Green Visions

A Northland Morning feature focusing on local environmental issues, heard Wednesdays at 8:20 a.m.  Green Visions is brought to you by All Energy Solar, Minnesota Power Energy Conservation Program, and Energy Plus.

Lynn Friedman/Flickr

Sad, but true.

For decades, hundreds of thousands of dollars have been spent to educate us about the three Rs: reduce, reuse, and recycle.

And yet, in spite of it all, what does it take to change our behaviour.

A nickel.

 "What researchers found when they examined the data was that consumers are less motivated by emotional appeals to save the environment and more by the impact on their pocketbook—even when it’s just a few cents."

Ben Weaver/Ben Weaver Music/Facebook

In part two of a special multi-part series featuring artists exploring their role in the climate conversation, KUMD speaks with poet and musician Ben Weaver about how small gatherings of music and poetry have become an outlet for working through climate grief. 

Jeremy Messersmith/Facebook

Who knew musicians had "climate stories"?

For that matter, who knew any of us did?

Green Visions producer Adam Reinhardt knew, and today, he talks with Jeremy Messersmith about his.

Nabeel Syed/Unsplash

Here, up north, we figure we're in pretty good shape.

We take a lot of pride in our clean air and water and spend a lot of time looking out for them.

So it was a shock to hear that two- to four-thousand people in Minnesota die early every year from causes linked to air pollution - and most of those are in rural areas, particularly around Aitkin and McGregor.

Band Together

Explorer Will Steger didn't capture the world's imagination through a recitation of dry facts: he did it by telling stories.

Tone Lanzillo

To paraphrase, courage is a dish best served around a big, crowded table packed with friends.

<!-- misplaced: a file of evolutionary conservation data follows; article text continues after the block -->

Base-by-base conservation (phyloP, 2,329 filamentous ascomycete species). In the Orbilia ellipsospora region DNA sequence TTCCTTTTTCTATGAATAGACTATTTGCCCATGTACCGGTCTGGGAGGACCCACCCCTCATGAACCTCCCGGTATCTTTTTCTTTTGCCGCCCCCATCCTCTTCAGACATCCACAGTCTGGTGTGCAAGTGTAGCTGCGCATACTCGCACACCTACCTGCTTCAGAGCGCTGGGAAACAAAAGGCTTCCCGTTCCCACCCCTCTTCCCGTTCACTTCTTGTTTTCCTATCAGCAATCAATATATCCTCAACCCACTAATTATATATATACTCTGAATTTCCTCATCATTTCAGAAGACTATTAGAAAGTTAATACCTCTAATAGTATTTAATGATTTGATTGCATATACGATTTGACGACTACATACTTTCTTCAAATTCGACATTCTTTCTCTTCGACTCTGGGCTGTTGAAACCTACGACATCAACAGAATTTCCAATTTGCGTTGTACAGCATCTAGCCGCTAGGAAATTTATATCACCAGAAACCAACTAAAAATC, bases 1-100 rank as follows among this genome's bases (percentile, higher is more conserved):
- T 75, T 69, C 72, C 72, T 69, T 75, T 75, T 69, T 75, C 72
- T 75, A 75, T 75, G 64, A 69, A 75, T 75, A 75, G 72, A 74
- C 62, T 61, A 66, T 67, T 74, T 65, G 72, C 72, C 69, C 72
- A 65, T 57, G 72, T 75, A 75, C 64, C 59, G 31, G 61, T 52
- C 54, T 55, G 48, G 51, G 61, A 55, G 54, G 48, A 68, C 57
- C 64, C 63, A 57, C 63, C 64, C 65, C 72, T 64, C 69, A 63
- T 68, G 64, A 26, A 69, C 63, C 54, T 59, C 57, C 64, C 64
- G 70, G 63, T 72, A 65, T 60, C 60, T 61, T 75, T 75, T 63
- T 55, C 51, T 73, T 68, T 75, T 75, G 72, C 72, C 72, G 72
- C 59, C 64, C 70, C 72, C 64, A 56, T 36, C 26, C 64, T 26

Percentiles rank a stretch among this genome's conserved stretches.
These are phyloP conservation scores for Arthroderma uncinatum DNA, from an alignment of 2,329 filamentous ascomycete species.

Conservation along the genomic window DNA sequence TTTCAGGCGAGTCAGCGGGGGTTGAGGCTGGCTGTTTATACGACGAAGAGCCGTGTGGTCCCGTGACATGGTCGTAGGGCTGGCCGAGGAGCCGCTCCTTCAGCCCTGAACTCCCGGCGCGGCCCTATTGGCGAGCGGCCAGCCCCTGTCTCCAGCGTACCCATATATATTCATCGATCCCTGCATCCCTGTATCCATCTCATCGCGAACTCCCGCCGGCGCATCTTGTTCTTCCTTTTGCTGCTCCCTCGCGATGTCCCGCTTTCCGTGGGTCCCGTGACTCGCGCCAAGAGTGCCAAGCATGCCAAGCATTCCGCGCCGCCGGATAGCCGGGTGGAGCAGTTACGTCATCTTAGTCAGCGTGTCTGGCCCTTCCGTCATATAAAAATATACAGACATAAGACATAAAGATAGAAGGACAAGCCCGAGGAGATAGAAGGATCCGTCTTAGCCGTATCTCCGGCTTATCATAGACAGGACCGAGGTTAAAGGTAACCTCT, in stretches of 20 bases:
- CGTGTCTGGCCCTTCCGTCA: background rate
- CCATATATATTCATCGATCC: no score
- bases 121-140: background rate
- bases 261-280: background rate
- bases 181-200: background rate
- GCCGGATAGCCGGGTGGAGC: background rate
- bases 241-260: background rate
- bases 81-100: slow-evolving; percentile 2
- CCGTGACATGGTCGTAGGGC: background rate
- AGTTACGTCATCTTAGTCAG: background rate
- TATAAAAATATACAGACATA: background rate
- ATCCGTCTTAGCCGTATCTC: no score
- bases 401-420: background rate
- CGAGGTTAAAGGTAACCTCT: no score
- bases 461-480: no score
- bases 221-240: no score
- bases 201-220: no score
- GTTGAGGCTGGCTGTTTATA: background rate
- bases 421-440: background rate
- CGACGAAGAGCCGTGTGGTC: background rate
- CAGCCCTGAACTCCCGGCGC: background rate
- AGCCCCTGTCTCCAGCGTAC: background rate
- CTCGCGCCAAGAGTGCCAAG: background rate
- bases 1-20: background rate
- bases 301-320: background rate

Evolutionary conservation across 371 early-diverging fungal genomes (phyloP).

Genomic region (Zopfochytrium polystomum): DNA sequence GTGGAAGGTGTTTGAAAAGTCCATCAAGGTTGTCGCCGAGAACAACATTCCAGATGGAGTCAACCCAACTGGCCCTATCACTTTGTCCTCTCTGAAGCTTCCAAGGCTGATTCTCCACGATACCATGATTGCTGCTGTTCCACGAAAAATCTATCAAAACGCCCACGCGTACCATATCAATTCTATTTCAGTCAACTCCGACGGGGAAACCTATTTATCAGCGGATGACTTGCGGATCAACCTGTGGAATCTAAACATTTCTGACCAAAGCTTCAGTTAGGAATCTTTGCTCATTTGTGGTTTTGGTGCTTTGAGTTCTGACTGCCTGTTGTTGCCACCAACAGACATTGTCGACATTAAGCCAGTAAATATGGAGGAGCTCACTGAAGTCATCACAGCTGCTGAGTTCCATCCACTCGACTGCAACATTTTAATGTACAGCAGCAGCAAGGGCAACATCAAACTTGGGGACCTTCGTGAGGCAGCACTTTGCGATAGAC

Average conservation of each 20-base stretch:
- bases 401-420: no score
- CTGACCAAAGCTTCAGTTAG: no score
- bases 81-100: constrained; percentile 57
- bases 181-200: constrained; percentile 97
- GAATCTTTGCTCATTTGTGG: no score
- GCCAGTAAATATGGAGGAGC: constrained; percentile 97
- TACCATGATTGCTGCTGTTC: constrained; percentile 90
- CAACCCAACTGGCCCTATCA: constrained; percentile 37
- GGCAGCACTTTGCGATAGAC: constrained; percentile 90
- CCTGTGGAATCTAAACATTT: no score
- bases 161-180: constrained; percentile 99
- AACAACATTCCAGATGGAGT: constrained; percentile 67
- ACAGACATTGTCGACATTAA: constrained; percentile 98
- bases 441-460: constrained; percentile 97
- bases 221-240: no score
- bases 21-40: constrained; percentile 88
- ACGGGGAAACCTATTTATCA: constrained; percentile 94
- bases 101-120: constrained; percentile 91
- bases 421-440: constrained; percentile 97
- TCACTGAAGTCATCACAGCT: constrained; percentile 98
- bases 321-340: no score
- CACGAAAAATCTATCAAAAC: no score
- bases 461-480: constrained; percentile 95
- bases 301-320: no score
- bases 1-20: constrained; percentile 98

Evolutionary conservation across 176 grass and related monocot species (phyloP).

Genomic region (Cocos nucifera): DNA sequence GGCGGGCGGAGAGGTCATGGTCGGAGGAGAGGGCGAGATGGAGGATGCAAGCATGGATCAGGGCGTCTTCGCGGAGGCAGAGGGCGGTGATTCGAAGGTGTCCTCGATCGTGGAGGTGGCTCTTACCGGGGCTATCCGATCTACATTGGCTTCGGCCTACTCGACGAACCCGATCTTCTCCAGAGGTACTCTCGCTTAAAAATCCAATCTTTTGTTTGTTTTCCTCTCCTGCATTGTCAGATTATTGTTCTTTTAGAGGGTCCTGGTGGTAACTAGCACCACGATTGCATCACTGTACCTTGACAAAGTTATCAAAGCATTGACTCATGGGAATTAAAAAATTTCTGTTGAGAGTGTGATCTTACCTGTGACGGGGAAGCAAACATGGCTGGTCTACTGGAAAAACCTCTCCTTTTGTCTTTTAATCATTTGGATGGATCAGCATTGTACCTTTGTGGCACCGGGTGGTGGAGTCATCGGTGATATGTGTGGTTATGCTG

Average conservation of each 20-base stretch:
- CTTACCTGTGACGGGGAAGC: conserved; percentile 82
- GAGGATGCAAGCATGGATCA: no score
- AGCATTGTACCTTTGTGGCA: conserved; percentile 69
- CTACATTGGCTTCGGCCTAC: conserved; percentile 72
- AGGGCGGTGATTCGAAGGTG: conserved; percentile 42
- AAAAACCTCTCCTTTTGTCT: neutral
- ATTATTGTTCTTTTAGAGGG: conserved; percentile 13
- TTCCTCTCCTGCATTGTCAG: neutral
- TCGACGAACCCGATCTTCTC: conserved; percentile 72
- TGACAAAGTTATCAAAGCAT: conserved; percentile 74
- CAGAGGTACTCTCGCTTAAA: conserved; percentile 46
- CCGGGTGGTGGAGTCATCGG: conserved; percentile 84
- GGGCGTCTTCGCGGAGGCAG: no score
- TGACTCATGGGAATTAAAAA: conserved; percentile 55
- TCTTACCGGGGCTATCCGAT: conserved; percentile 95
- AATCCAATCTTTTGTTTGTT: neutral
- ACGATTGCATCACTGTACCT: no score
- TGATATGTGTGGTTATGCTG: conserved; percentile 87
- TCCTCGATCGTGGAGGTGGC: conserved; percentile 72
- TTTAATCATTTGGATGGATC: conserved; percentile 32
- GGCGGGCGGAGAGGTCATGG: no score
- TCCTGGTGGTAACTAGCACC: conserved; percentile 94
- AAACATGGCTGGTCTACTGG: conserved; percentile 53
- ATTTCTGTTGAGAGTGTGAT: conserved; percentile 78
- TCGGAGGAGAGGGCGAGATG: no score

Rakka/Flickr

The vote to ban single-use bags - paper AND plastic - was pushed back a couple of weeks on Monday night to allow for more discussion.

A committee-of-the-whole meeting is set for October 24 to concentrate on the proposed ordinance.

Jamie Harvie of Bag It, Duluth says the group has been working to get the ordinance passed for over two years, so a delay to answer more questions isn't a problem.

Nick Saltmarsh/Flickr

Last month, UMD students threw away almost 200 fewer pounds of food than in September of the year before.

Solar production on campus has tripled since the SUN program got off the ground four years ago.

Tomorrow (October 10) is UMD's Sustainability Fair, and whether you're a student or a community member, there's a lot for you to take in.

Fibonacci Blue/Flickr

There have been plenty of protests and public feedback, and even Minnesota's Department of Commerce has weighed in on Enbridge's Line 3 tar sands pipeline (they said a new one isn't needed and the old one should be decommissioned).

But the Commerce department doesn't have the final say: the Public Utilities Commission does.

So a group will gather Saturday on the shores of Gitchi Gammi (Lake Superior) for a rally and march to leave no question in the minds of the PUC where they stand on the issue.

Well, some people are listening to the educated.

On Friday, all across the globe, young people (and others) will walk out of their schools and workplaces to "demand an end to the age of fossil fuels."

LSC Living Lab/Facebook

Lake Superior College students are standing right at the intersection of science, social analysis and business.

Many people agree that climate change and sustainability need to be integral parts of our society going forward, but who is equipped to solve those problems and generate the solutions?

Deanna Erickson

Scientists and researchers at the Lake Superior National Estuarine Research Reserve use not only science, but reading, math and language arts in their work every day.

©David Cowardin/Blue Forest Films. Used with permission.

Brook trout like cool water.

Trees that overhang their rivers and streams provide shade and cool the water.  Without them, the water can get warm enough to harm or even kill the fish.

So "river maintenance" for groups like Gitche Gumee Trout Unlimited is more than just cleaning up litter; it means replanting native trees on riverbanks where they might have been cut back decades ago.

Erik Brockman

It all started with a donated box of river guide books.  While working at Ski Hut a few years ago, Jared Munch met an elderly couple who told him their paddling days were over, and handed him a cardboard box. Looking through the books, Munch discovered the Missinaibi River, an historic fur trade route used to travel between Lake Superior and James Bay.  The goal to paddle the route grew to starting in Duluth, and became a fundraiser for Neighborhood Youth Services in an effort to help kids get out into nature.

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